c. Rizal, with high sense of chivalry, could not tolerate any slur against the honor of any woman
i. Angered by the slanderous remarks, he challenged Luna to a duel.
ii. Rizal was a better pistol shot than Luna and Luna was a superior swordsman
1. Luna, as the challenged party, had the choice of weapons
2. Logically, he would have to choose the sword; in which case, Rizal’s life would be in jeopardy
iii. Filipinos tried to pacify them pointing out that such a duel would damage their cause in Spain
d. When Luna became sober
i. He realized that he had made a fool of himself and apologized for his bad remarks
ii. Rizal accepted the apology
III. RIZAL CHALLENGES RETANA TO DUEL
a. Wenceslao Retana:
i. A talented Spanish scholar, was then a press agent of the friars in Spain
ii. Used to attack the Filipinos, including Rizal in various newspapers in Madrid
3
1.
b.
He wrote that the family and friends of Rizal had not paid their rents so that they were ejected from their
lands
Rizal
i.
ii.
Was insulted and challenged him to a duel
Retana apologized in the newspapers for he believed that discretion is better part of valor, and, more so, to save his
skin
1. He knew that he had no chance against Rizal on a field of honor
2. Because of the incident, Retana developed a deep admiration for Jose
a. Years afterward, Retana wrote Jose’s biography and martyrdom
IV. INFIDELITY OF LEONOR RIVERA
a. One night he and some friends attended a play at Teatro Apolo
i. Jose lost his gold watch chain with a locket containing the picture of Leonor Rivera
ii. The loss of the locket proved to be a bad omen
b. Rizal received a letter from Leonor, announcing her coming marriage to an Englishman (the choice of her mother) and asking
his forgiveness
V. RIZAL-DEL PILAR RIVALRY
a. Rizal tried to imbue his compatriots with his own idealism for
i. He believed that to gain prestige for the Propaganda Movement and to win the respect of the Spanish people they
must possess high standards of morality, dignity, and spirit of sacrifice
ii. Unfortunately, his idealism was not shared by others who loved wine, women, and cards
iii. Rizal’s leadership declined
1. They resented Jose’s interference in their private lives
2. They became supporters of del Pilar
b. To prevent the break-up between Rizal and M.H. del Pilar
i. Filipinos decided that a leader called “Responsable” be voted
1. to direct the affairs of the Filipino community and to determine the editorial policy of the La Solidaridad
2. To patch up their differences and to intensify the campaign for reform
ii. Del Pilar opposed the proposition
1. That the periodical be placed under the control of the Responsible on the ground that it was a private
enterprise
2. However, he was willing to publish articles that would express the aspirations and demands of the Filipino
people.
VI. RIZAL ABDICATES HIS LEADERSHIP
a. The Filipinos were divided into two hostile camps: the Rizalistas and the Pilaristas
i. Jose obtained the necessary 2/3 vote and became the Responsible
b. But Jose graciously declined the coveted position
i. He was a man of dignity and did not relish being a leader of a divided people
ii. He preferred to abdicate his leadership rather than be the cause of disunity and bitterness among his countrymen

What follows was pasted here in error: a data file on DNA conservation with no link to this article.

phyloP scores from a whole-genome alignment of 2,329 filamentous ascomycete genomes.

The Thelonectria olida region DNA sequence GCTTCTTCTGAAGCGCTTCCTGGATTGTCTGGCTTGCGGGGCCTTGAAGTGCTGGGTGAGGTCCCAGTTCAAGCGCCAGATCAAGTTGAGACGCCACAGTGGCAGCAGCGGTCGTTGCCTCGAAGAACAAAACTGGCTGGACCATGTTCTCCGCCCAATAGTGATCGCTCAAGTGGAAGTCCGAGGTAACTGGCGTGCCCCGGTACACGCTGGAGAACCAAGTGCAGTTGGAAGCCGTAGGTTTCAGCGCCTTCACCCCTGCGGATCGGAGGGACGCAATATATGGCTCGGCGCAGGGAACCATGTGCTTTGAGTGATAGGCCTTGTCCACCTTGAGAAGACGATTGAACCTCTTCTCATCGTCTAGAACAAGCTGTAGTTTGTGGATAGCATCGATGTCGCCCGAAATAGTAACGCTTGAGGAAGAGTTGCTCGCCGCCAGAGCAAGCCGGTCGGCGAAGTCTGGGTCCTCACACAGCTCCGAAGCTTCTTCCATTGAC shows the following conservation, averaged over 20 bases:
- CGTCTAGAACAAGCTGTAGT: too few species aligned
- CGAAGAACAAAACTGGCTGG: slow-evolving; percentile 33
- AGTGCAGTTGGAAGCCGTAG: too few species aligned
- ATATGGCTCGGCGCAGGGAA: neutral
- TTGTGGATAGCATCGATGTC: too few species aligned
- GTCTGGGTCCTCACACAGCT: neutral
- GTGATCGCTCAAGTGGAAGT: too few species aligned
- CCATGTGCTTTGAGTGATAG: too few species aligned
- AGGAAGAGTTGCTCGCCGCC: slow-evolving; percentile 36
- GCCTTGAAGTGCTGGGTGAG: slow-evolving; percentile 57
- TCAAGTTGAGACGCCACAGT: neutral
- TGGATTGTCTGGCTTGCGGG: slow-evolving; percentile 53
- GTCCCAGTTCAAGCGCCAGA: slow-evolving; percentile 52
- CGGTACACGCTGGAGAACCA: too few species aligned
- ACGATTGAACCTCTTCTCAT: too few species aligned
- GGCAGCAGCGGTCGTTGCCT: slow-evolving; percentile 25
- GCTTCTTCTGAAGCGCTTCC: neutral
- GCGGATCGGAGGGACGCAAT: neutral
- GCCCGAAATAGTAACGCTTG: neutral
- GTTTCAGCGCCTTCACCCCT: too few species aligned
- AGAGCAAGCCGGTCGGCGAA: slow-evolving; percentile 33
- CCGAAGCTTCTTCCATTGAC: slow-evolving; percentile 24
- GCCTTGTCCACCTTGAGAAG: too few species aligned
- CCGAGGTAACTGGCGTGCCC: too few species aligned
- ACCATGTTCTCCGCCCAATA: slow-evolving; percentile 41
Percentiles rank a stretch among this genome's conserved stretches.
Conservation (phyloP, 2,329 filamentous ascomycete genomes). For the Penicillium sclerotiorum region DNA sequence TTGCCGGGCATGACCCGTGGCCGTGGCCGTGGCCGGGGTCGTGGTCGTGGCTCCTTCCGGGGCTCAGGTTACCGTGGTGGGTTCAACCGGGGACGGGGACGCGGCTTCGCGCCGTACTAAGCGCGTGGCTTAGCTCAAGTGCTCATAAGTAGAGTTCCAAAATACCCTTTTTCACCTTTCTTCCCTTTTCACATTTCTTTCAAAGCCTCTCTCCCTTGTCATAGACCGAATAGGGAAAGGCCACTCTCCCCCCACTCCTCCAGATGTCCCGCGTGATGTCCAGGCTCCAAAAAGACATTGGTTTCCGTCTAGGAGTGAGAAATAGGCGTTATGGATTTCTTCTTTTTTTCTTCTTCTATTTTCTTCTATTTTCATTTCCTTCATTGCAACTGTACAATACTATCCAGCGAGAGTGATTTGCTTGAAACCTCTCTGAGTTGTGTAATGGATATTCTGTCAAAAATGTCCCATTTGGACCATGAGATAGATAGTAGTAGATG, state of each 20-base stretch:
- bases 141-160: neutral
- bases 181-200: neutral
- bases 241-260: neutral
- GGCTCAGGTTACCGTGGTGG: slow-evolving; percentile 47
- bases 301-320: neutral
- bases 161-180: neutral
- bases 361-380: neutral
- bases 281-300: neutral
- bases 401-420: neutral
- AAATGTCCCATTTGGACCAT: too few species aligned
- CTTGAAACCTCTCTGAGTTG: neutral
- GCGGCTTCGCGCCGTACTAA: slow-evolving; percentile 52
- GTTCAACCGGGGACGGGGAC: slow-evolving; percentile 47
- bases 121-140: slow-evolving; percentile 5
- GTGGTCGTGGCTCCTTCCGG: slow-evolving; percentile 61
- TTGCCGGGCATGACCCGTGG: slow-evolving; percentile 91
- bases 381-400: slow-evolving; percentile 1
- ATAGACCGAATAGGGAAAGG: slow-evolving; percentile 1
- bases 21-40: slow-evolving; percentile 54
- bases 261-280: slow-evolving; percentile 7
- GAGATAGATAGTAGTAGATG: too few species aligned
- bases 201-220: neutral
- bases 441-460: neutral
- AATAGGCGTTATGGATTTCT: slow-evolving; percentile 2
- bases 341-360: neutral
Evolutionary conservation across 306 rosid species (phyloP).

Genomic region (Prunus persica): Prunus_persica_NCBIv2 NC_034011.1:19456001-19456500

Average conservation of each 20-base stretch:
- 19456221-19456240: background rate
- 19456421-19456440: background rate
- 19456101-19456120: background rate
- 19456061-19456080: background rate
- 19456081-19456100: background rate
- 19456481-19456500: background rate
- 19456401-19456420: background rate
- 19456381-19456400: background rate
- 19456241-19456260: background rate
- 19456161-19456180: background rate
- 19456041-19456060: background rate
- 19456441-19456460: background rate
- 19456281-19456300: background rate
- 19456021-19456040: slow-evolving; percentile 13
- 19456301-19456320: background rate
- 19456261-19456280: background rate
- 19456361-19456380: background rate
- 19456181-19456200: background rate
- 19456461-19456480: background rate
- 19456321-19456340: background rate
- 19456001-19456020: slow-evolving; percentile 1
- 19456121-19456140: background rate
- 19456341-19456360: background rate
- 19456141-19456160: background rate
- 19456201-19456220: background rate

VII. ADIOS, MADRID
a. First stay in Madrid: happy
b. Second stay in Madrid: unhappy/ last time he saw Madrid
CHAPTER 18: BIARRITZ VACATION AND ROMANCE WITH NELLY BOUSTEAD
I. ROMANCE WITH NELLIE BOUSTEAD
a. To seek solace for his disappointments in Madrid, Rizal took a vacation in the resort city of Biarritz on the fabulous French
Riviera
i. Jose was a guest of the rich Boustead Family at its winter Residence – Villa Eliada
ii. It was in Biarritz where he had a serious romance with Nellie and finished the last chapter of his 2nd novel, El
Filibusterismo
b. Jose proposed marriage to Nellie (rebound love from Leonor)
i. Del Pilar:
1. Teased him about changing the “o” in Noli to an “e” (Noli to Neli)
ii. Tomas Arejola
1. By marrying her, I fear that instead of happiness, you would only find bitterness and trouble
iii. Antonio Luna:
1. Who had previously loved and lost Nelly , encouraged Rizal to woo and marry Nellie
c. Rizal’s marriage proposal failed for two reasons:
i. He refused to give up his catholic faith and be converted to Protestantism, as Nelly demanded
ii. Nelly’s mother did not like Rizal as son-in-law
1. Nelly’s mother , like the mother of Leonor Rivera, had no wish to entrust her daughter’s happiness to a
man who was poor in material things,
2. a physician without a paying clientele,
3. a writer who earned nothing from his pen,
4. and a reformer who was persecuted by the friars and government officials in his own country
II. EL FILIBUSTERISMO FINISHED IN BIARRITZ
a. Frustrated in romance, Rizal found consolation in writing
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b. The eve of his departure from Biarritz to Paris, he finished the manuscript of El Filibusterismo
III. RETIREMENT FROM THE PROPAGANDA MOVEMENT
a. Owing to the intrigues of his jealous compatriots, Rizal retired from the Propaganda Movement, or reform crusade
b. He notified the Propaganda authorities in Manila to cancel his monthly allowance and devote the money to some better
cause, such as the education of a young Filipino student in Europe
IV. RIZAL STOPPED WRITING FOR LA SOLIDARIDAD
a. Simultaneous with his retirement from the Propaganda Movement, Rizal ceased writing articles for La Solidaridad
b. Del Pilar himself realized the need for Rizal’s collaboration in both the Propaganda Movement and in the La Solidaridad
newspaper
i. because the enthusiasm for the reform crusade in Spain was declining
ii. he wrote to Rizal begging forgiveness for any resentment and requesting him to resume writing for the La
Solidaridad
c. Jose’s reply to del Pilar:
i. Rizal denied any resentment
ii. Reasons of Rizal:
1. More time to work on his novel
2. He wanted other Filipinos to work also
3. He considered it very important to the party that there be unity in the work
4. It is better for del Pilar to leave him alone to direct the policy such as he understands it and Jose doesn’t
want to meddle with it (they have their own personal ideas)